I prayed at the Wailing Wall in Jerusalem at the turn of the century. This wall is the remnant of the great Jewish temple destroyed by the Romans in 70 AD.
While there, I noticed how many of the Jewish men bowed continually while praying. I wondered why? The practice is referred to as daven. It can mean both praying and rocking or swaying. The body itself can be seen as an instrument for praising God coming from an interpretation of the psalms: “My very bones shall say, O LORD, who is like you. . . ?” (Ps. 35:10)
Body movement during prayer—coming from our Jewish brethren—is thus seen as a means of devotion to God!
We, as Catholics, have incorporated quite a few gestures into our liturgy that we might consider: bowing, kneeling, genuflecting, standing, making a Sign of the Cross, and striking our breast, to name a few.
It was a Jewish professor who I had in graduate school that explained the custom of striking the breast to our class. He told us that it was a gesture of profound repentance when a person strikes the breast around the heart as if to say: From the depths of my heart, I am truly sorry.
We need to keep this in mind when we recite the Confiteor during the Penitential Rite of Mass.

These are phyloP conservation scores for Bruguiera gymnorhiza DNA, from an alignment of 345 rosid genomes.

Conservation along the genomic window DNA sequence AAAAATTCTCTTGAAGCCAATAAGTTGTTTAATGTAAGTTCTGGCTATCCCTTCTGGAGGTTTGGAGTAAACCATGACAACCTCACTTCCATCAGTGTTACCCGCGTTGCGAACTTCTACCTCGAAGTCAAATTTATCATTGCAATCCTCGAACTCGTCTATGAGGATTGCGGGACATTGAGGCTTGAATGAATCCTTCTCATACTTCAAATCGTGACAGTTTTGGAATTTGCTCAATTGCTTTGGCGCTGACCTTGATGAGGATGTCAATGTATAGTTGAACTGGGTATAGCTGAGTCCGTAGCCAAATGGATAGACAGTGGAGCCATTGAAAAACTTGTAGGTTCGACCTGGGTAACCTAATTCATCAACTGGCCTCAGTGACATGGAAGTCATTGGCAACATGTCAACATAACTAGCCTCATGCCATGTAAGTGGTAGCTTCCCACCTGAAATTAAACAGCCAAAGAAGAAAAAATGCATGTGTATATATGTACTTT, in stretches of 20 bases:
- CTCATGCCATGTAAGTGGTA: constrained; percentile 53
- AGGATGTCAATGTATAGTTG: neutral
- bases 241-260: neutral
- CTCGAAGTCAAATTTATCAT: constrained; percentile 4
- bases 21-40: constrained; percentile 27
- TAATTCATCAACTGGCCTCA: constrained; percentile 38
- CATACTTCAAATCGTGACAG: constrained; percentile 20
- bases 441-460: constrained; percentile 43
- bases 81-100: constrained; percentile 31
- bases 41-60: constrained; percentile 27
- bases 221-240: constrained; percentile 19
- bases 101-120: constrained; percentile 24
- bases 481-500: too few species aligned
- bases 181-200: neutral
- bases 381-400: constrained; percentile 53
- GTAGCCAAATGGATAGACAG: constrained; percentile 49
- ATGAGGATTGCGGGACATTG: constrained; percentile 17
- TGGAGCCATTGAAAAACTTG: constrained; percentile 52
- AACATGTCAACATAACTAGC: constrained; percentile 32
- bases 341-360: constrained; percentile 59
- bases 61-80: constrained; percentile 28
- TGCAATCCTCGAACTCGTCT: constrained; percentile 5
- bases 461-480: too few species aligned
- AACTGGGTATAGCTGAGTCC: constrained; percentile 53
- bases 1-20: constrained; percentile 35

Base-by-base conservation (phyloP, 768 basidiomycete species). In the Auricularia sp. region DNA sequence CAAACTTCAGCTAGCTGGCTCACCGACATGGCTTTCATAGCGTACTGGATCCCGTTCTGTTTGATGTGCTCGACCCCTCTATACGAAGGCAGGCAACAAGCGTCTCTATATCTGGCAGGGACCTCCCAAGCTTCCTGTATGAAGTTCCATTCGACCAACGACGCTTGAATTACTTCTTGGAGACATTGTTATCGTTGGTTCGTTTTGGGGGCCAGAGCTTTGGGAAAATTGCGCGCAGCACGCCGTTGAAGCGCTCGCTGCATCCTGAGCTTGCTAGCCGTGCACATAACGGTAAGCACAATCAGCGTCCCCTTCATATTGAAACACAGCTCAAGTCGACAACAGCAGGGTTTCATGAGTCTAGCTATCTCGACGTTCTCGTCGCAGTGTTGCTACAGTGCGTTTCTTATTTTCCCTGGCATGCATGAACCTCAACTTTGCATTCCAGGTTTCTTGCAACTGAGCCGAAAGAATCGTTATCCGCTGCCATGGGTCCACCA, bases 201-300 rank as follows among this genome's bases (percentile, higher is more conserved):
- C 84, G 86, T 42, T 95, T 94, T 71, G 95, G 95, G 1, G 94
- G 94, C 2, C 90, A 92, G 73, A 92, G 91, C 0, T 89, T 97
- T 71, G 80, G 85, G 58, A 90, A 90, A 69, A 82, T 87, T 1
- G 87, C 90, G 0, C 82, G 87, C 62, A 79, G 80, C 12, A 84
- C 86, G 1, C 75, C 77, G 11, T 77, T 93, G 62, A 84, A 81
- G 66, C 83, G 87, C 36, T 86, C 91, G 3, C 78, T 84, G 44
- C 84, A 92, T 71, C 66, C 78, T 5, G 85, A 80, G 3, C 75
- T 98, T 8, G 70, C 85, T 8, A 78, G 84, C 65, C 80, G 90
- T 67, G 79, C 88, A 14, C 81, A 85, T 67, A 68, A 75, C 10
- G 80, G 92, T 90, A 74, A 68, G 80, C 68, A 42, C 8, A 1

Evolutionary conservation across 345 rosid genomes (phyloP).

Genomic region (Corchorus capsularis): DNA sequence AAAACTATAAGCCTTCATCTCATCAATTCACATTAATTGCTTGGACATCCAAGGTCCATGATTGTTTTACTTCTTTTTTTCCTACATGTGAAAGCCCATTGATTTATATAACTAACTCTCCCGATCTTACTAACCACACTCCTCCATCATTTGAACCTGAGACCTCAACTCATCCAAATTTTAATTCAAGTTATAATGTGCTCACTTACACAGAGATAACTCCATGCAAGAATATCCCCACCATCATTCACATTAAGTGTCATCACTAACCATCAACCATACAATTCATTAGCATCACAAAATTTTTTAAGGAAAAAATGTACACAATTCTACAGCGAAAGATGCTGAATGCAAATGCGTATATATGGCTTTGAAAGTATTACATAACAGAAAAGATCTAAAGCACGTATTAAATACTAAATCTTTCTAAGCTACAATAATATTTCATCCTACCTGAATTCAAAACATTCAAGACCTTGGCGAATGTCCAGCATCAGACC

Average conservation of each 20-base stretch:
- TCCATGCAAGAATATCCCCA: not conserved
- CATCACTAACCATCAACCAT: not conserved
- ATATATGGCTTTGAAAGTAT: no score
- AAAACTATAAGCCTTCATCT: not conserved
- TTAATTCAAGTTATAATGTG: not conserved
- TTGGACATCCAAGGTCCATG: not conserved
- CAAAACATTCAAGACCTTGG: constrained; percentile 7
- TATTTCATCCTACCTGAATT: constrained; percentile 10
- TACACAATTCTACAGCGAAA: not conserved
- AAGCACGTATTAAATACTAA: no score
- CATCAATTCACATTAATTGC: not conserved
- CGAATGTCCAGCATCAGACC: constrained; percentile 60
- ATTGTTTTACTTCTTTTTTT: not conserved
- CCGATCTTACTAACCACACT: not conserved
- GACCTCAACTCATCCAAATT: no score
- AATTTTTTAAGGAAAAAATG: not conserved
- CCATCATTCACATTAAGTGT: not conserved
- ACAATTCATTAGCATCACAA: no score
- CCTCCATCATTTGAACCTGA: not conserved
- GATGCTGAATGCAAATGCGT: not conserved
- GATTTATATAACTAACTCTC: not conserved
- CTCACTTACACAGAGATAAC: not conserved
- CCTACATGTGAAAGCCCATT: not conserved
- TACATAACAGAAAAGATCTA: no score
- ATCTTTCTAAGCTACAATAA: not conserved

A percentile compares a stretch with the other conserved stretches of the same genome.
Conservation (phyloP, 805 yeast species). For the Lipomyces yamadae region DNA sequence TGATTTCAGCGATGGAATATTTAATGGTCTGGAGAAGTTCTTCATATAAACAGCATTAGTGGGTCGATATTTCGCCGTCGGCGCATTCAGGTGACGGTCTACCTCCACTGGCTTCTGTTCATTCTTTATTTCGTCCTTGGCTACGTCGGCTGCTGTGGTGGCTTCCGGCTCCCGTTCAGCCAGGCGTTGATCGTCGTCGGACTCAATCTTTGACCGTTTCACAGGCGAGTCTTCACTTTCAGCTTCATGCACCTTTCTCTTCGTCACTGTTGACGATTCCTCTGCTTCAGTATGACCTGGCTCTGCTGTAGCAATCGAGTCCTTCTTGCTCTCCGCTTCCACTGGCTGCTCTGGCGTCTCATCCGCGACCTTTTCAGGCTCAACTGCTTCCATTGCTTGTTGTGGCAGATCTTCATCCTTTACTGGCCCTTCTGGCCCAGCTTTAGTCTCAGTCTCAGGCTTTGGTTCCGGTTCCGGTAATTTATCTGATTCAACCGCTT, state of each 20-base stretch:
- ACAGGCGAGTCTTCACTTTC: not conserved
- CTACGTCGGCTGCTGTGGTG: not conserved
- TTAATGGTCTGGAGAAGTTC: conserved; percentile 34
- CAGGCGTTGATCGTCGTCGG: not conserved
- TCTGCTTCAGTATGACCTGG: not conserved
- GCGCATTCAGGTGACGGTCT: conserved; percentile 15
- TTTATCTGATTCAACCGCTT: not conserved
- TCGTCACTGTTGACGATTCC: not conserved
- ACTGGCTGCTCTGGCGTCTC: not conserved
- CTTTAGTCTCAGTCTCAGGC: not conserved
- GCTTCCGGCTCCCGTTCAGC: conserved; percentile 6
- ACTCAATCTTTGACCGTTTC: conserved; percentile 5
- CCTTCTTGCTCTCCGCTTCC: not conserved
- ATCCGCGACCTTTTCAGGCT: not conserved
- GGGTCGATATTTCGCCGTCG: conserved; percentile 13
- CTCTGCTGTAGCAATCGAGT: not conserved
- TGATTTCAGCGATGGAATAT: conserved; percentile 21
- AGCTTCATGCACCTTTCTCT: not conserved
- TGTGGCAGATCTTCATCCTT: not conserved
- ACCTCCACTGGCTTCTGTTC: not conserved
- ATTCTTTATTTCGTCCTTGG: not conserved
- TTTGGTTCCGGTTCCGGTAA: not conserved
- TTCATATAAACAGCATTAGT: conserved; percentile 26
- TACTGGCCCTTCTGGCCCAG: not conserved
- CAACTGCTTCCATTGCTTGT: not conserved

Another gesture during the Mass that merits our attention is bowing when mentioning the Incarnation during the Creed. To acknowledge the fact that God became a man—that the Word became flesh—certainly deserves some special act of reverence on our part!
It also goes without saying that the Eucharist—the Real Presence of Jesus Christ present in our tabernacles and on our altars—necessarily commands our utmost respect by genuflecting or by a profound bow when appropriate.
This brings me to a final point: the importance of participating verbally during Mass. I have continually reminded people over the years that our Mass is primarily an act of worship. It is not some form of entertainment because of the beautiful music. Nor is it a completely private act of devotion or something that the priest does all by himself while the rest of the congregation watches. We are all supposed to participate fully. There are various dialogues and responses given to the prayers that are meant to be said or sung!
One such response—coming from the Hebrew—is the word Amen. It is a word of affirmation and emphasis. It is used in the Gospels 77 times and is spoken by Jesus especially when He wants to emphasize something of utmost importance: Amen I say to you. . .!
So when you hear a prayer prayed, or you come up to receive Holy Communion, voice your belief and conviction by saying Amen!
Knowing why we do and say the things we do during the Mass can only help to enhance our experience of it.
I hate to see people just go through the motions when there is such richness and beauty to the Mass—especially when properly understood!
Fr. Ed Namiotka